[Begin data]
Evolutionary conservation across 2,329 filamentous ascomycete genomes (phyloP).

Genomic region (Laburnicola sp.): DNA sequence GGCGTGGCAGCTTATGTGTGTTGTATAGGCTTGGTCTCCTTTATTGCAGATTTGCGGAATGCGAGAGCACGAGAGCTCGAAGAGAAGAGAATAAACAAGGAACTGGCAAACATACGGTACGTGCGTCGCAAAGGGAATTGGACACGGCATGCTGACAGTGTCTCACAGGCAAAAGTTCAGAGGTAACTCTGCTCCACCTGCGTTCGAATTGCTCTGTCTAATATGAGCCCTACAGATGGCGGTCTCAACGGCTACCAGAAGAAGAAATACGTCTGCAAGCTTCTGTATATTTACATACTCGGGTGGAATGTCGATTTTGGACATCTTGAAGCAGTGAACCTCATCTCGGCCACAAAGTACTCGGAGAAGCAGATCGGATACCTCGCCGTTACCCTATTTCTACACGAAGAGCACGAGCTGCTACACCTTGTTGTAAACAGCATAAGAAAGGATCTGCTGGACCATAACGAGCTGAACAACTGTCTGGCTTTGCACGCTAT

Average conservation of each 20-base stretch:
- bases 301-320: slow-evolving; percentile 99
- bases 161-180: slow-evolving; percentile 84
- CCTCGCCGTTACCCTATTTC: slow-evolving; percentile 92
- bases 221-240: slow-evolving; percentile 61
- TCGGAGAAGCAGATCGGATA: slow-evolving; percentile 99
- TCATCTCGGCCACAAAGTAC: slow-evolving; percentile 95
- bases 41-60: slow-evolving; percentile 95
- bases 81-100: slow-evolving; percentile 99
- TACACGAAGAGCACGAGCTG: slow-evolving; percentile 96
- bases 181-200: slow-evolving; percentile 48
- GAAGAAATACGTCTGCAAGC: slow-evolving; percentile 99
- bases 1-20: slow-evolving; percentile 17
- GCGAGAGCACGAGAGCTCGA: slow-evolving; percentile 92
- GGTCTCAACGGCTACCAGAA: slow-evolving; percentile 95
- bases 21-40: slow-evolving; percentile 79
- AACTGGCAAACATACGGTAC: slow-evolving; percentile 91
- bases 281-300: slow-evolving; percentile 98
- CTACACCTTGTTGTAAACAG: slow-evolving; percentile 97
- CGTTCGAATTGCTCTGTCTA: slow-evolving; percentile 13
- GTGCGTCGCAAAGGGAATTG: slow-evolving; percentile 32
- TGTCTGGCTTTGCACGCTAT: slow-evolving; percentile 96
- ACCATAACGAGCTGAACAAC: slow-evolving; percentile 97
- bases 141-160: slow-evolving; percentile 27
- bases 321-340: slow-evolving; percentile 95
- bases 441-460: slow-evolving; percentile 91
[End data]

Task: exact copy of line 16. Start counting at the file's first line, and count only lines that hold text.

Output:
- GCGAGAGCACGAGAGCTCGA: slow-evolving; percentile 92